Moss gardens can be created beautifully in yellows, browns, greens and white. These gardens add vibrant covering to large areas of a garden. Moss gardens are popular in Japan for various reasons.
The Japanese have grown moss gardens for centuries, and some believe that a moss garden will give them a calm and relaxing state of mind. Many options or varieties of moss are available to place in a moss garden. Individuals can choose any type of moss to add a delightful covering to a garden area.
Reasons for Starting a Moss Garden
Planning a Moss Garden
- Moss is heartier than ornamental grass or flowers.
- Moss will survive on water and low sunlight. This is good for areas that live in areas that have substantial rainfalls. However, areas with little rainfall and large amounts of sunlight might not be as good of an area for moss.
- Requires less maintenance than other garden items.
- Moss does not affect pollen allergy sufferers.
- By allowing moss to grow and not using chemicals or fertilizers to eradicate it, individuals are allowing the freshwater fish to live. When someone uses the chemical fertilizers to promote flower growth or chemicals to eradicate the moss, the runoff water can flow into the drains and rivers to kill or contaminate the fish.
- Moss beds are beautiful.
Some types of moss can withstand long dry periods. These types will recover very quickly once moisture returns. However, most mosses require plenty of moisture and very little sunlight to thrive. A location that is appropriate for moss will require very little work to keep it growing. During dry spells, it may require some misting of water to keep moisture in the moss.
Moss will work great in gardens that are in shaded areas. Good areas for moss gardens to grow are on the shady sides of trees. If the moss garden is going to be exposed to heavy sunlight, use moss that grows better in the less shaded area such as Bryum or Grimmia mosses. The Bryum moss can be seen on walls or cracks in the sidewalk.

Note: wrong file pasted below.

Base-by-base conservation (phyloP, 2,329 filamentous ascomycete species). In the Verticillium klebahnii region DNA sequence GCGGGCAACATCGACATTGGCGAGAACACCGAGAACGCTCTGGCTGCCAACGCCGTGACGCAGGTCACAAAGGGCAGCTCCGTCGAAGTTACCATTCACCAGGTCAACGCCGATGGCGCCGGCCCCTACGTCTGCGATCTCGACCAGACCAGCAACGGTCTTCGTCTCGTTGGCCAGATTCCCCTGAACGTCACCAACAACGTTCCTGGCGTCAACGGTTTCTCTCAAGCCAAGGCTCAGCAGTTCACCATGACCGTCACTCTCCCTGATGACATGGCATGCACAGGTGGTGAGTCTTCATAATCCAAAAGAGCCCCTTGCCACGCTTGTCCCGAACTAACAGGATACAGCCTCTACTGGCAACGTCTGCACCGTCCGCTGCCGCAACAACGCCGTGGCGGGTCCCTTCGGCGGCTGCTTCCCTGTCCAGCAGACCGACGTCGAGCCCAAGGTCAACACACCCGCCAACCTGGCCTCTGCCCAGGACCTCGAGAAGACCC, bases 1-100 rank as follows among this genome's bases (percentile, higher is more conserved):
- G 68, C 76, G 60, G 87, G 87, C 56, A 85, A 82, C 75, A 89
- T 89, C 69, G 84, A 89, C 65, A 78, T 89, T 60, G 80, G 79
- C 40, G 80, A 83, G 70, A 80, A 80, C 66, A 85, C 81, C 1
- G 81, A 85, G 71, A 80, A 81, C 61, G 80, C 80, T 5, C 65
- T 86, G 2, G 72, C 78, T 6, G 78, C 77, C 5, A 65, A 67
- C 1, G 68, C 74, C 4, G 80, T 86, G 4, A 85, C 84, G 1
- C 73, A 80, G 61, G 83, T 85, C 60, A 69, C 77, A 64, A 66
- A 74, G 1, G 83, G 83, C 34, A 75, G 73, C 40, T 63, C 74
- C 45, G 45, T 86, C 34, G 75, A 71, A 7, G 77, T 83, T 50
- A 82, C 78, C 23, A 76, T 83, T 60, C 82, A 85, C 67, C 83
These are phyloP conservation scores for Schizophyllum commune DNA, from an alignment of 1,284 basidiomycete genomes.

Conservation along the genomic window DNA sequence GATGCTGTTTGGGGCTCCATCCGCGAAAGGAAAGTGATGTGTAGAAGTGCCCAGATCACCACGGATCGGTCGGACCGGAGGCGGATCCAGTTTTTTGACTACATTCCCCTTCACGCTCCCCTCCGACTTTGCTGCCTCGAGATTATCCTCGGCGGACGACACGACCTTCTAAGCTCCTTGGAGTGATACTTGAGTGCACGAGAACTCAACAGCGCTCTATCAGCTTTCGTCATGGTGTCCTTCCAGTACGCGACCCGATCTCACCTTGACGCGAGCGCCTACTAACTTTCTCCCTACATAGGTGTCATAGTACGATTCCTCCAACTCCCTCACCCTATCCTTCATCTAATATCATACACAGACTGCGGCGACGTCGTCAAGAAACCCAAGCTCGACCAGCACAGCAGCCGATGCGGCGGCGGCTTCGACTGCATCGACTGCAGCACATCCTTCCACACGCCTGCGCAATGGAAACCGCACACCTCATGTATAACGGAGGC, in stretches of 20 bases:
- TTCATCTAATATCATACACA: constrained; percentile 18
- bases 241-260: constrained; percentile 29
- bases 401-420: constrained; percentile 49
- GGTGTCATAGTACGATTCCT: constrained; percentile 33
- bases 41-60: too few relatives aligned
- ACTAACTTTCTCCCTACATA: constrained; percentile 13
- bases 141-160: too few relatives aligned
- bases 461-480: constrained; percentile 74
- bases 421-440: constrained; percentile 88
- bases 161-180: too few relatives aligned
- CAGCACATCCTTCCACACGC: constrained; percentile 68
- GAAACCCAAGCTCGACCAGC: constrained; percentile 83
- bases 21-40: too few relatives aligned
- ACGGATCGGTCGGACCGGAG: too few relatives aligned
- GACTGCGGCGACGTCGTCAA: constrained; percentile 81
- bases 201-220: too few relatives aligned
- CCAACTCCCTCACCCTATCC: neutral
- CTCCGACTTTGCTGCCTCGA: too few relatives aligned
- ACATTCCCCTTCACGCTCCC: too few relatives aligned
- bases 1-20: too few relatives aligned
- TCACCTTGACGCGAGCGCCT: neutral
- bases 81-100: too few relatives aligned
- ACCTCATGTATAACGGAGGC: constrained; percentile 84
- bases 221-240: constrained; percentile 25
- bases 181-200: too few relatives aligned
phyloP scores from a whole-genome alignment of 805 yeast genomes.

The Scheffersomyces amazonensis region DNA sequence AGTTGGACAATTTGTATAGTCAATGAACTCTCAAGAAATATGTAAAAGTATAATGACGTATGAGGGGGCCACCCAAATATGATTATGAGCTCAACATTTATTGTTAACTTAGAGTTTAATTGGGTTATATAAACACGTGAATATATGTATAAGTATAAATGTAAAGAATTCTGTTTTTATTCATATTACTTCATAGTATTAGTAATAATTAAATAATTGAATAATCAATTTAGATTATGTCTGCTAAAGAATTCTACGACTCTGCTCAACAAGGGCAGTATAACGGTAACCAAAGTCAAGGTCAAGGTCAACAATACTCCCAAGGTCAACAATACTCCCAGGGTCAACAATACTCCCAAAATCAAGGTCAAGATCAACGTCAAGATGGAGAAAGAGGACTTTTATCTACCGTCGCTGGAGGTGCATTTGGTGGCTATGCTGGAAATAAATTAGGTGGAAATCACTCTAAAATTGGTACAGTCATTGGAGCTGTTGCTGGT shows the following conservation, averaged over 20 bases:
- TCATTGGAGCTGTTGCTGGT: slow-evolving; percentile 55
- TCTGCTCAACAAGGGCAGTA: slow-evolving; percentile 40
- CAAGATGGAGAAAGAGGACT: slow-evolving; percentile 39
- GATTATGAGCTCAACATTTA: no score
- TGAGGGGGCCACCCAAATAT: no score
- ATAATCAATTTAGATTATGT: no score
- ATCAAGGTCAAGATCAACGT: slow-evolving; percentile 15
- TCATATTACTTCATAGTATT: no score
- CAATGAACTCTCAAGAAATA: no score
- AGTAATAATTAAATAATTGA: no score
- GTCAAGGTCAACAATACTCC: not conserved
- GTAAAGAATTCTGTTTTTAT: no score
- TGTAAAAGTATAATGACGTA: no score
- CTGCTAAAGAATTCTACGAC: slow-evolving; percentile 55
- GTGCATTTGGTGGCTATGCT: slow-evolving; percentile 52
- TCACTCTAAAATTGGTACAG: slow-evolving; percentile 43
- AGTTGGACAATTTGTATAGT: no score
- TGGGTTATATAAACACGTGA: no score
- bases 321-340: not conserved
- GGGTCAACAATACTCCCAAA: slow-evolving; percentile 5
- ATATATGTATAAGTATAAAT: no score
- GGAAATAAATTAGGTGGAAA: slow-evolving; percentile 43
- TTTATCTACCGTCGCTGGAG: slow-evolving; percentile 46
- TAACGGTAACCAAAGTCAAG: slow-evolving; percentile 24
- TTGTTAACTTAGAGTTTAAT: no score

Preparing the Soil
The soil will need to be prepared by ridding the soil of unwanted grasses. Moss will kill the grass, but it can help the moss to have a good start by removing the grass before transplanting the moss to the area. Moss can be transplanted from other areas of the yard by cutting a large mat of moss and moving it to another location. To transplant the moss, moisten the soil and the moss mat before placing it in the new location. Plant it at the same level as the ground surrounding it. Pack the soil around and beneath the moss mat tightly.
Alternatives for Transplanting Moss
If the yard has no moss growing that can be transplanted, someone can find a garden store that will have a variety of mosses to choose from for a moss garden. Another choice is to find a friend or neighbor who would allow you to transplant some to your garden from theirs. Instead of a moss mat, moss can be pulled up from a crack in the payment, and then place the moss in a blender with some natural diluted buttermilk to make a liquid to spread over the soil bed. In a few weeks, the moss should start growing.
Some flowers and grasses require constant care to preserve their health and growth. Moss is an easier alternative for a garden. It is simpler to care for and to preserve its health.
More info on Moss Gardens can be found here.